By Camille Furst
A poet ahead of his time, Thomas Traherne was a pioneer in 17th century British lyric poetry. He dared to write about what others would not, to give a voice to what others would only whisper about and change the way people interpreted poetry. As cataclystic as his work may seem, Traherne left only a light footprint in the pathway of progressive poetry.
The faculty of the English department hosted a poetry reading on Oct. 2, from 12:30 – 1:50 p.m. in the Physics Building Room 101 to discuss Traherne (1637-1674). Little is known about the poet, other than what can be salvaged from the written works he left behind, but his poetry was greatly influenced by topics like sexuality and gender fluidity, which were often considered taboo during his lifetime.
Jean Graham, associate chair of the English department, held the lecture after recently publishing her essay, “High Delights That Satisfy All Appetites: Thomas Traherne And Gender.” The paper discusses the recurring theme of homosexuality and gender fluidity not only in Traherne’s poem “Love,” a poem she cited during the lecture, but in other works of his as well.
She was inspired to write her article and hold the poetry reading after analyzing some of Traherne’s work. “Love,” particularly intrigued her — while she saw themes of homosexuality and gender fluidity in his piece, she was surprised to learn that her interpretation was not one that was shared by many others.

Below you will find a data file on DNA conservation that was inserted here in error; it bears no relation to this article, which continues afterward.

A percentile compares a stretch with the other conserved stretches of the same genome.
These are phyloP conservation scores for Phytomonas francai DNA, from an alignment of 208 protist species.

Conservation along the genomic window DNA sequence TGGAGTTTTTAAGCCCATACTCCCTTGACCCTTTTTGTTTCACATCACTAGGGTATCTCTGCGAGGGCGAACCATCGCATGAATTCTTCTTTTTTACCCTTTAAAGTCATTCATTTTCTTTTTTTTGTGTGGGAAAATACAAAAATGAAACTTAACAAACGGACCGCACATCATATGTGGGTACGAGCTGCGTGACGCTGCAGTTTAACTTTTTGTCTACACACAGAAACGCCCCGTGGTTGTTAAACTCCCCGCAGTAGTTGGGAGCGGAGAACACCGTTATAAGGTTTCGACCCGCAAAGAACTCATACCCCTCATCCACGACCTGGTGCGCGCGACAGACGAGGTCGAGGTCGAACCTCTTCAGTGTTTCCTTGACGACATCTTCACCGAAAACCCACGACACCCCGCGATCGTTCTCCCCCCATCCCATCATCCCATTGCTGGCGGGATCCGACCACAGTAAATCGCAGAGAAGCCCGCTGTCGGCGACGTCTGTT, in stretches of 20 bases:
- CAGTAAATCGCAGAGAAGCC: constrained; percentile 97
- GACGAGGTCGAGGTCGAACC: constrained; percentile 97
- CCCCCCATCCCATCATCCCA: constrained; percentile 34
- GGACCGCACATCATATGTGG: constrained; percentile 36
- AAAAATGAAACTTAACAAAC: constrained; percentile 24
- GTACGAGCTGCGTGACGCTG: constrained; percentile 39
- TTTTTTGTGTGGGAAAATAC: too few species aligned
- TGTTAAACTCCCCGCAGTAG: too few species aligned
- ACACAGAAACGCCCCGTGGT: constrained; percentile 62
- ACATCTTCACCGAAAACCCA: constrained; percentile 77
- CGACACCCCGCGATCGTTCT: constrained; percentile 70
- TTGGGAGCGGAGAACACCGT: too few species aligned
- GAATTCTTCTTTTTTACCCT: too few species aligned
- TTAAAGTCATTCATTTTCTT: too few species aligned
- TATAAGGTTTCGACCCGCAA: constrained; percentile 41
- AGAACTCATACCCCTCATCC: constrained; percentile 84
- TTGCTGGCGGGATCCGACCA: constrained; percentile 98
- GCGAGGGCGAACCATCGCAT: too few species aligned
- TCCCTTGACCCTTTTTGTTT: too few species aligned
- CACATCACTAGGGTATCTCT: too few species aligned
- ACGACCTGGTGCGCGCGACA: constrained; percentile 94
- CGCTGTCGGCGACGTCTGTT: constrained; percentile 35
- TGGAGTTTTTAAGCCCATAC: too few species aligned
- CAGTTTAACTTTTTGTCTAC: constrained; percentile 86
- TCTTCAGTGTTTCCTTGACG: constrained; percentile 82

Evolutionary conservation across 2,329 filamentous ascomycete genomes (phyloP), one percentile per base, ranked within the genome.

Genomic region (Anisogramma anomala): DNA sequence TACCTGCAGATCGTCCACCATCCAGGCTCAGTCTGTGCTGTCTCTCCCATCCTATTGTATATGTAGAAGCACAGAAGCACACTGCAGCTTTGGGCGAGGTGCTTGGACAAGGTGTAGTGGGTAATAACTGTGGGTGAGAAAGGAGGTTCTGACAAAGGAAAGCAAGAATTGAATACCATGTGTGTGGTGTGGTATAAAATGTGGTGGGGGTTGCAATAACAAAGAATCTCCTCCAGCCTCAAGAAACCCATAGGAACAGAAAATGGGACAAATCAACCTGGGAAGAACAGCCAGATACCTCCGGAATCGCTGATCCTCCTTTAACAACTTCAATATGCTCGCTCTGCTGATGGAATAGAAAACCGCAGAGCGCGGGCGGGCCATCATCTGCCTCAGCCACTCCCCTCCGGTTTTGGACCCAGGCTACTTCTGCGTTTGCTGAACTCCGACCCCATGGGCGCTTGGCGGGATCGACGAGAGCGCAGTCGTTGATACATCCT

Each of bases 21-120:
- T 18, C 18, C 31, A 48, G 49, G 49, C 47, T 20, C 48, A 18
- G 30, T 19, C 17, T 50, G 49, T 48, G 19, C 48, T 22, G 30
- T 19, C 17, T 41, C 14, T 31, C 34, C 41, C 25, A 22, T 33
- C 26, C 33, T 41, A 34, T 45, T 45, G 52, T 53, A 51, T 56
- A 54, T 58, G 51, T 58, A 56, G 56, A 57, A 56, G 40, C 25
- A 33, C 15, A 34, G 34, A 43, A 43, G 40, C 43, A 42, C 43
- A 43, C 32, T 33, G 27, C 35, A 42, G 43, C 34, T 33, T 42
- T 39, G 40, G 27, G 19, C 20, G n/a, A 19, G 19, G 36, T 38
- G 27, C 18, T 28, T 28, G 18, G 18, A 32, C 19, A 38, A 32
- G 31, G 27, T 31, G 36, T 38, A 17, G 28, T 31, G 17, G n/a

“When I started researching it I found that … very few people — fewer than five — had written about the poem as a homosexual love poem.”
Graham asked audience members if they have heard the name Thomas Traherne before. Out of the audience of approximately 40 people, only the three other faculty members raised their hands.
“There are not currently a lot of records kept about Traherne,” Graham said. “(He) is not your most commonly read poet. I’m actually not expecting many of you to have read a poem by him.”
Despite an almost nonexistent reputation, Traherne wrote about rare subjects of conversation at the time, including gender fluidity.
“Women cannot attend university or become clergy, men cannot care for small children, and, legally, married women are non-persons,” Graham said of the time period in which Traherne lived. “Most people would say that (these poems are) unusual.”
Graham then explained that despite various forms of oppression against women in the pre-modern era, gender fluidity still existed to a certain extent. She presented a treatise from 1860 that prohibited cross-dressing in any form. However, since women were not allowed to act in plays, men cross-dressed and played female roles.
“I am His image and His friend, His son, bride, glory, temple, end,” Traherne’s poem “Love” reads.
By having the speaker characterize himself as both a son and a bride toward God, Traherne began a conversation on gender fluidity.
Poetry at the time was described as metaphysical, where metaphors, imagery and harsh expression were favored writing techniques. Traherne used those techniques to talk about issues that were forbidden at the time.
Poets like Traherne “want people to pay attention, they don’t want to be forgotten,” Graham said. “For Traherne to be forgotten is unusual for a metaphysical poet.”